[0032] The increase in belt width and the decrease in belt thickness coupled with the increased arc of contact provide for shear reduction of about 70% as compared with currently used processes while maintaining stable proof testing and good belt tracking and lateral fixity. The reduction in shear results in less stress being placed upon optical fiber 11 during the proof testing process, thus minimizing the possibility of damage to the coating of fiber 11.

[0033] In the foregoing description, it will be readily appreciated by those skilled in the art that modifications may be made to the invention without departing from the concepts disclosed herein. Such modifications are to be considered as included in the following claims, unless these claims by their language expressly state otherwise.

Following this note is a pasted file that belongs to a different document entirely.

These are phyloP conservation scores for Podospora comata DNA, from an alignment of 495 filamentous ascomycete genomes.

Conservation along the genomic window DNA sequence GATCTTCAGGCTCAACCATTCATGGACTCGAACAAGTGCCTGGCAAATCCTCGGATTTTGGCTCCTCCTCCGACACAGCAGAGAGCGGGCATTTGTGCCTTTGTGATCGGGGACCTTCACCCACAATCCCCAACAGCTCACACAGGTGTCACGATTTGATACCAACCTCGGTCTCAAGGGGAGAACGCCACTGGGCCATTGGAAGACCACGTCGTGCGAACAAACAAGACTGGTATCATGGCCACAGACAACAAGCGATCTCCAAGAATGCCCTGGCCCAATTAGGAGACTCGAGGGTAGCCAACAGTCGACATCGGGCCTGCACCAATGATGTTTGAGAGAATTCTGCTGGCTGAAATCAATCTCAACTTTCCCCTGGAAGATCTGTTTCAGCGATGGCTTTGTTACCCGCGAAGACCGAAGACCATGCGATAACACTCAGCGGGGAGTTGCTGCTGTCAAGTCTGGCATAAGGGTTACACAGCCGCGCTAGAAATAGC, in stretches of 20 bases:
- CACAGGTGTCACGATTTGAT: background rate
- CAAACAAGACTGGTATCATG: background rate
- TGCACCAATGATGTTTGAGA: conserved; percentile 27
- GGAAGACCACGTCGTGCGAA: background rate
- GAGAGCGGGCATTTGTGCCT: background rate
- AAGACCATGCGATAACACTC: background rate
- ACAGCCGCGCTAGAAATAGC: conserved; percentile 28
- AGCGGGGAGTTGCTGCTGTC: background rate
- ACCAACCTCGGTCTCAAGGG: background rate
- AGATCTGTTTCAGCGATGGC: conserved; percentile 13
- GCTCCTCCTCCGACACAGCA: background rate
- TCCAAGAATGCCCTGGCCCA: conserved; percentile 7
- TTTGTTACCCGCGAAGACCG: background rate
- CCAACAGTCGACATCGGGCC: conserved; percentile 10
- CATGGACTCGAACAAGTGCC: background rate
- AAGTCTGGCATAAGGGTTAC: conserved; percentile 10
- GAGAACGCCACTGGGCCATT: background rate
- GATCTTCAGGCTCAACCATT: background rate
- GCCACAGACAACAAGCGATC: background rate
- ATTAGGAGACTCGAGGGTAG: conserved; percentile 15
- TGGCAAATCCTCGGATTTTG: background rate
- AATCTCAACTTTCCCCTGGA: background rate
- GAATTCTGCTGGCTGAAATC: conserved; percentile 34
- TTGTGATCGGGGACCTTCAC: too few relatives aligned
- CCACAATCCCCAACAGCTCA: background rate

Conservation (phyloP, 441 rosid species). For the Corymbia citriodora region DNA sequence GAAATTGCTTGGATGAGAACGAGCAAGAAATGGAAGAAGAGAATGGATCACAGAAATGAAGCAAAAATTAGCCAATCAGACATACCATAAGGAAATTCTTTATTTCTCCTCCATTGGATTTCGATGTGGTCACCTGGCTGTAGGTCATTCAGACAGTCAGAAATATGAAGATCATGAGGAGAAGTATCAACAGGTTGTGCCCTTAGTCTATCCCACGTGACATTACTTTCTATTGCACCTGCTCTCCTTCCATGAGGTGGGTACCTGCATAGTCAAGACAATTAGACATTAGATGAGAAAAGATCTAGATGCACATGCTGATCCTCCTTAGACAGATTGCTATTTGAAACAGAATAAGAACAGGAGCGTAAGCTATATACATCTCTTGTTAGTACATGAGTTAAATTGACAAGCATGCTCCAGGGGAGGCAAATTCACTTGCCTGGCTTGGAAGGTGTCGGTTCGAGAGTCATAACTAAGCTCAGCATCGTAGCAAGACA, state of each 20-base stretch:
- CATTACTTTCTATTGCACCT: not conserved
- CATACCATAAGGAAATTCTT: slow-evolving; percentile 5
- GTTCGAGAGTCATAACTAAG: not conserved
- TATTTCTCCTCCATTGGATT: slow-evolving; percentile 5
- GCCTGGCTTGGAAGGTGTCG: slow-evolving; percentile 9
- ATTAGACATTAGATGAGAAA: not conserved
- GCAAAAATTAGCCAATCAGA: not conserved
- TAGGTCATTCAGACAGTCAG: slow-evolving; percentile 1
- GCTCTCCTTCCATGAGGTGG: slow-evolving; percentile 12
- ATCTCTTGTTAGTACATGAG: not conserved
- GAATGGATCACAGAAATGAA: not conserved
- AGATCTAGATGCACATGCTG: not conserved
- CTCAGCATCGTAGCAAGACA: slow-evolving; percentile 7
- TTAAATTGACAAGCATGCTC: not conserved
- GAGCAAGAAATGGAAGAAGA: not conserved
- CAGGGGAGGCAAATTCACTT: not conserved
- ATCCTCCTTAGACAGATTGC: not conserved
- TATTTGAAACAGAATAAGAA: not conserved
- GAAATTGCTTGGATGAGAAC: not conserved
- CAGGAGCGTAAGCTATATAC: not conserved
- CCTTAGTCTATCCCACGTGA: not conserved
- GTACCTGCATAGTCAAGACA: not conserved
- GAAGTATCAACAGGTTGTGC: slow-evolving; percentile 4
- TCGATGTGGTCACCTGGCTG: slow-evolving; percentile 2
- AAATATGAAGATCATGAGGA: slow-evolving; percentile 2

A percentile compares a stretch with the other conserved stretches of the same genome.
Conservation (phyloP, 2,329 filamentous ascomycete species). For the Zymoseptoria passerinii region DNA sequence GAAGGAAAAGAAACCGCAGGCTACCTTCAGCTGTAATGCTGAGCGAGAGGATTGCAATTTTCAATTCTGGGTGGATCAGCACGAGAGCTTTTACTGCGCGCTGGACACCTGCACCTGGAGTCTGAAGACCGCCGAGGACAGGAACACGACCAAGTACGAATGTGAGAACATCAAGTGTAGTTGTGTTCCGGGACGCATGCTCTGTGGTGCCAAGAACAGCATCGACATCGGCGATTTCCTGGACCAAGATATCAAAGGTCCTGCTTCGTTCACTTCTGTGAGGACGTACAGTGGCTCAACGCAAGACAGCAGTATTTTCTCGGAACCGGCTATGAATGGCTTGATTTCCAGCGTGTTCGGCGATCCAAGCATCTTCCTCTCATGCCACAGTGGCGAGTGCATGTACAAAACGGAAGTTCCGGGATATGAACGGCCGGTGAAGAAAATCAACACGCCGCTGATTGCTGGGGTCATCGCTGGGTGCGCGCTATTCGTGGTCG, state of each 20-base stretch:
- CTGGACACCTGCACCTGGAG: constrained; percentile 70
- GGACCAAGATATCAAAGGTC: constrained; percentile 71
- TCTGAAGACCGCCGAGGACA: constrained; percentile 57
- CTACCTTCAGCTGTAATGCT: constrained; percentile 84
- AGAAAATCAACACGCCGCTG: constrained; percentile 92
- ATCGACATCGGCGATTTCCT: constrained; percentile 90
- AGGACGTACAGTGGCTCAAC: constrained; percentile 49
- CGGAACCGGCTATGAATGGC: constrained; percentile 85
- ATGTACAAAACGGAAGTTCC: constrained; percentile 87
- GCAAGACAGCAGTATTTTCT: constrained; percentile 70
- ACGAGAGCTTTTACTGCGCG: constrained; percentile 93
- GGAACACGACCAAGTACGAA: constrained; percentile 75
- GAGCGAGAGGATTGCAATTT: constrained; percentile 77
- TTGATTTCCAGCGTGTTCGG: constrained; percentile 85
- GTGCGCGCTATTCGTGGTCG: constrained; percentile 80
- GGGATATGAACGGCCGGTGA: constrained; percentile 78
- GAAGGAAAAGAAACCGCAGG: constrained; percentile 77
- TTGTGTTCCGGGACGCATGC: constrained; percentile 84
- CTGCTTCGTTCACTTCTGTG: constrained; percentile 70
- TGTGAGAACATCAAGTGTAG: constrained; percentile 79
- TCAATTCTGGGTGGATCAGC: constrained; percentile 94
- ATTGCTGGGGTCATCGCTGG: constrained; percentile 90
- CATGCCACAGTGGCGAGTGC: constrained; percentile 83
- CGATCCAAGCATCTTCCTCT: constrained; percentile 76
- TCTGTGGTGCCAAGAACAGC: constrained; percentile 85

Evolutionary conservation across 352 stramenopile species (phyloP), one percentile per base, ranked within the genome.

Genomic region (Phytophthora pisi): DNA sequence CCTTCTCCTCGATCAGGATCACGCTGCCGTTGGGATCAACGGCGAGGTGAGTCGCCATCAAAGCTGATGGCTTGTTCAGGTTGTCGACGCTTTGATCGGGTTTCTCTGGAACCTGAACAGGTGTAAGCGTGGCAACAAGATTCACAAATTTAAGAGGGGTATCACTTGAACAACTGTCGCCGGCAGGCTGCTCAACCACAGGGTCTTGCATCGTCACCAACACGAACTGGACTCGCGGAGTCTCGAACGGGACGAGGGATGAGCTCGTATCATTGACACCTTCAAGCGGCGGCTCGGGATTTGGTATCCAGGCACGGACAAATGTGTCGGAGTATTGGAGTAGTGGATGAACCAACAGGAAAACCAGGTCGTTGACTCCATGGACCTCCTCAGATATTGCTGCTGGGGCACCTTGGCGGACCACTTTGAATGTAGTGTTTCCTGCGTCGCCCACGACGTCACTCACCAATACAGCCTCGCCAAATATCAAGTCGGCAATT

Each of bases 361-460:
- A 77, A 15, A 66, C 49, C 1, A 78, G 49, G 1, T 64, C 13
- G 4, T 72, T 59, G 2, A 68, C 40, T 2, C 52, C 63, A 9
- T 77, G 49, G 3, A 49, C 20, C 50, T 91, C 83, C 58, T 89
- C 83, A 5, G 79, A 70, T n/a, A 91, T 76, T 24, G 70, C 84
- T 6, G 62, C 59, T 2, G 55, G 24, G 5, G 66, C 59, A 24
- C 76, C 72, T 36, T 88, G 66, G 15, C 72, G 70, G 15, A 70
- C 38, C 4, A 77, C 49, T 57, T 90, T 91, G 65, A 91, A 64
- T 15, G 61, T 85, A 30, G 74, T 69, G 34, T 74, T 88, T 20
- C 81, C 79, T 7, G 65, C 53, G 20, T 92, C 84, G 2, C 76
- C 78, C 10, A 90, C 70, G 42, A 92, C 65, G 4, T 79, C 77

[0034] It will become apparent to those skilled in the art that various modifications to the preferred embodiment of the invention as described herein can be made without departing from the spirit or scope of the invention as defined by the appended claims.

Referenced by
Citing PatentFiling datePublication dateApplicantTitle
US7408616Sep 27, 2004Aug 5, 2008Carl Zeiss Smt AgMicrolithographic exposure method as well as a projection exposure system for carrying out the method
US8689636Mar 29, 2012Apr 8, 2014Corning IncorporatedOptical fiber tensile screening method and device
Classifications
U.S. Classification356/73.1
International ClassificationG01N33/38, G01N3/02, G01M11/08, C03B37/03, G01N3/08
Cooperative ClassificationG01N33/386, G01N2203/028, C03B37/032, G01M11/088, G01N3/08
European ClassificationG01N3/08, C03B37/03B, G01M11/08F